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One Continuous Mistake: Four Noble Truths for Writersby Gail Sher
Synopses & Reviews
Based on the Zen philosophy that we learn more from our failures than from our successes, One Continuous Mistake teaches a refreshing new method for writing as spiritual practice. In this unique guide for writers of all levels, Gail Sher?a poet who is also a widely respected teacher of creative writing?combines the inspirational value of Julia Cameron's The Artist's Way with the spiritual focus of Zen Mind, Beginner's Mind. Here she introduces a method of discipline that applies specific Zen practices to enhance and clarify creative work. She also discusses bodily postures that support writing, how to set up the appropriate writing regimen, and how to discover one's own "learning personality."
In the tradition of such classics as Writing Down the Bones and If You Want to Write, One Continuous Mistake will help beginning writers gain access to their creative capabilities while serving as a perennial reference that working writers can turn to again and again for inspiration and direction.
Based on the Zen philosophy that we learn more from our failures than from our successes, "One Continuous Mistake" teaches a refreshing new method for writing as spiritual practice.
About the Author
Gail Sher is the author of eight books of poetry and one book on breadmaking, in addition to her books on writing. Awarded Teacher of the Year by the combined educational faculties of the University of California at Berkeley, Stanford University, and San Francisco State University, she has taught graduate classes in writing, psychology, and Zen for many years. She lives in Berkeley, California.
Table of Contents
Part I: A Writing "Habit"
Exercise: Writing Zazen
1. Four Noble Truths for Writers
2. Pointing Directly at Your Own Heart, You'll Find Buddha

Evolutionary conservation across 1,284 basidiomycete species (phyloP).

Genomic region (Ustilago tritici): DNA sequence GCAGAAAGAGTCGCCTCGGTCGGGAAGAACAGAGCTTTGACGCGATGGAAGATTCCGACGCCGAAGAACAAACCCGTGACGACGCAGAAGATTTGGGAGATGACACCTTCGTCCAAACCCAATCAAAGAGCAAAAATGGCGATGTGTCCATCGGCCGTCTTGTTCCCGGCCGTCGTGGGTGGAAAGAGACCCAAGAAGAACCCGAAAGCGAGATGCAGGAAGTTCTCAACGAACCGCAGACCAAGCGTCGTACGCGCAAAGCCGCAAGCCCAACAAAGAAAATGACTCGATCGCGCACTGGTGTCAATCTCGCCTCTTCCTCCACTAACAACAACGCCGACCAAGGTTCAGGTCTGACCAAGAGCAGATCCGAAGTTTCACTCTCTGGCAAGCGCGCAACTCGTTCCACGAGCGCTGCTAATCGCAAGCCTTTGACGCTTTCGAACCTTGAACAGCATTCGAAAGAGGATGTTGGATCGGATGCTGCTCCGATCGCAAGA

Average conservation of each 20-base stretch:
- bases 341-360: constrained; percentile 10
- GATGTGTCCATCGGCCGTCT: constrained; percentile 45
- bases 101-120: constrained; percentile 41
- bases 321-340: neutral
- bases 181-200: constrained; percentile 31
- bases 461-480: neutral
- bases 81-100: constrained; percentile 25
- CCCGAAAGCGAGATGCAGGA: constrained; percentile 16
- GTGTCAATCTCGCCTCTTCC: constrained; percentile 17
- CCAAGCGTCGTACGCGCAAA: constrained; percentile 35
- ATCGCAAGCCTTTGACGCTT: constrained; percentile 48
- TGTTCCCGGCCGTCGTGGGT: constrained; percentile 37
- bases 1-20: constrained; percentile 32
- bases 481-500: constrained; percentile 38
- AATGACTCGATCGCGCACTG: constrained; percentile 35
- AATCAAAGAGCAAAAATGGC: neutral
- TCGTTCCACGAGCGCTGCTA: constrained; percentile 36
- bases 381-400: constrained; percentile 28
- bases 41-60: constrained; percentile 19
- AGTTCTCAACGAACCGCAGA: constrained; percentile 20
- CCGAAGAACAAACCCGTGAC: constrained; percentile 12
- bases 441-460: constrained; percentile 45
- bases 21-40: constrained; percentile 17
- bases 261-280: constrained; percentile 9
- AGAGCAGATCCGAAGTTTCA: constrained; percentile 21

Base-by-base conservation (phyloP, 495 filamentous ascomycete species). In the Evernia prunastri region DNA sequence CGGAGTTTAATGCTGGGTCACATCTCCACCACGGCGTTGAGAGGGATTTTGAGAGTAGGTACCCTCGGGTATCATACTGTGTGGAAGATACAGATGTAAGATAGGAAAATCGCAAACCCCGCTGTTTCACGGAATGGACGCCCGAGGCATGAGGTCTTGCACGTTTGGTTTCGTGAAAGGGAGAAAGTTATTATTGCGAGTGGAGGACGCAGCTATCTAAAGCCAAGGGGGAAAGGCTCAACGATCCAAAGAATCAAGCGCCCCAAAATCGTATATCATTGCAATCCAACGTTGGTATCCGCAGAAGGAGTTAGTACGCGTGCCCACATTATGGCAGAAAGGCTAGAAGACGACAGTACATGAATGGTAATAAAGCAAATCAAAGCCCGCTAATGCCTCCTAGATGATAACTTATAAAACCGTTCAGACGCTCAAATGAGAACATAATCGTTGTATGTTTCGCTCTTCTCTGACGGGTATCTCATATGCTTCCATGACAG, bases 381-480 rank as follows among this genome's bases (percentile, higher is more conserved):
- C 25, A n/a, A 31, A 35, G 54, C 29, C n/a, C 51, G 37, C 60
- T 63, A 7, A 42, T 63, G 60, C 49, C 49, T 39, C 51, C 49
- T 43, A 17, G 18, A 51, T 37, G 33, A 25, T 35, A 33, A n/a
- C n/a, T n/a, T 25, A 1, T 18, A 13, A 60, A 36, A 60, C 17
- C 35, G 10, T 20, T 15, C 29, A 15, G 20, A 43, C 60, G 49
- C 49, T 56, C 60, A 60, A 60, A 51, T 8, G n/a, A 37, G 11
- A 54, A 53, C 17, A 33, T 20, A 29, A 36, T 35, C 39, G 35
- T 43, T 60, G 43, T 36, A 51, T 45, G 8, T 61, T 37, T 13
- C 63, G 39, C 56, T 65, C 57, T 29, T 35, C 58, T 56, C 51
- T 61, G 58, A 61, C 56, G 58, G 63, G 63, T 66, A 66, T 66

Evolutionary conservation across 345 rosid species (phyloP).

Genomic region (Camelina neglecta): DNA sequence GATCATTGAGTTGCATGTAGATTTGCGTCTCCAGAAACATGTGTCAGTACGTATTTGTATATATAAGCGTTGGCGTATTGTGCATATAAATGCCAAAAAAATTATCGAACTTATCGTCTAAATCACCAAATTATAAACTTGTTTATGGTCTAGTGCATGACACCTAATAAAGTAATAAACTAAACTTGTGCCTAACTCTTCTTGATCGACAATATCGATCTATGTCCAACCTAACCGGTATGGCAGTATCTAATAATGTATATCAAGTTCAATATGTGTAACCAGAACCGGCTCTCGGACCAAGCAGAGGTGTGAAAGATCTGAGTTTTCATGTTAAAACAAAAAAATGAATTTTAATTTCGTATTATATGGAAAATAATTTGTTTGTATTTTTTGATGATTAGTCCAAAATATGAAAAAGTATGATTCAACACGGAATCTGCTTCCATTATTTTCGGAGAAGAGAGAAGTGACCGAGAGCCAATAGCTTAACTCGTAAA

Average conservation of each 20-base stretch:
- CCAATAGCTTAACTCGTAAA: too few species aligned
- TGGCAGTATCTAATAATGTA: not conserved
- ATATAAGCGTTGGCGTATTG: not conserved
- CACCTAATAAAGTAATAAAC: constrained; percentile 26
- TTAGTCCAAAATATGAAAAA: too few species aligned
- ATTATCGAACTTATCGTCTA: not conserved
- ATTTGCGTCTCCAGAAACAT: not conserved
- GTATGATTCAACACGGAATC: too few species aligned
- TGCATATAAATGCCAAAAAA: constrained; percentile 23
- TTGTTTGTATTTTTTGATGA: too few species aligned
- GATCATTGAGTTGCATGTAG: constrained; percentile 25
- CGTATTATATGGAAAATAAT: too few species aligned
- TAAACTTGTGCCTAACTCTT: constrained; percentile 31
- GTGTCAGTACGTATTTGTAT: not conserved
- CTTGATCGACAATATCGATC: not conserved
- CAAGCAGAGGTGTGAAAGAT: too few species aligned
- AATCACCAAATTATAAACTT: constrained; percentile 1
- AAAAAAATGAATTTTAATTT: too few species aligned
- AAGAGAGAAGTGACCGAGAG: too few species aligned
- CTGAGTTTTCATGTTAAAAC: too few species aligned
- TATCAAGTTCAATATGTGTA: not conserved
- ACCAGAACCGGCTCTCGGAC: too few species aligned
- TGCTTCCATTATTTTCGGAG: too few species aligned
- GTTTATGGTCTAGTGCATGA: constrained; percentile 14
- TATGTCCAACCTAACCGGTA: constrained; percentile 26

3. Single-Minded Effort
4. Grandmother's Fingerpointing
5. A Writing "Habit"
6. Waves of the Sea Belong to the Sea
7. Writing Posture
8. The Kiss of the Asp
9. The Writer's Middle Way
Part II: Like Jesus, It's From God. And From You.
Exercise: Writing Kinhin
11. Stay-at-Home Days
12. Fleeting Thoughts
13. Books Read Us
14. Reading Supports Writing—But Watch Out!
15. Bleached-Bone Simplicity
16. Ode to a Drawer
17. The Rubbery Time of Revision
18. One Continuous Mistake
19. Like Jesus, It's From God. And From You.
21. Five Pillars of Writing
Part III. The Lesson of Little Red Riding Hood
Exercise: Sneaking Up On Your Mind
22. Tigers in the Lowland
23. Invisible Practice
24. The Gentle Cycle
25. Writer's Block: The Magic Mountain
26. Writer's Anorexia: The Abuse of Creative Power
27. The Lesson of Little Red Riding Hood
28. Writing Parents
Part IV. Beauty Plus Pity
Exercise: Watching the Mind
29. If I Think About Myself, Does That Mean I'm Selfish?
31. Writing and "Right" Livelihood
32. Who Is Writing Better Vedas?
33. Ripples on the Surface of the Water
34. Art Is Theft, Art Is Armed Robbery, Art Is Not Pleasing Your Mother
35. Beauty Plus Pity
36. A Button and a Few Bones
37. Life Is Not Killed
Part V. A Word Is a Charged Situation
Exercise: Mot Juste
38. Huckleberry "K"
39. Tibetan English
40. The Told Story
41. Art for Life's Sake
42. The Look of a Voice
43. Grasp the Thing, Words Will Follow
44. Wild by Law
Part VI. "No, No—Poetry Is Serious! Zen Is Not Serious."
Exercise: Silence Is Not Silence Is Not Silence
45. The Gospel According to This Moment
46. "Ashes Do Not Come Back to Firewood"
47. Lady Murasaki's Insight
48. Heron and I
49. Lean Words and Quietly
50. The Frida Kahlo Principle
51. An Angel in the House
52. Not Knowing
53. One World at a Time
A. Guidelines for Beginning Writers of Haiku
B. Your Reading Personality
C. Your Learning Personality
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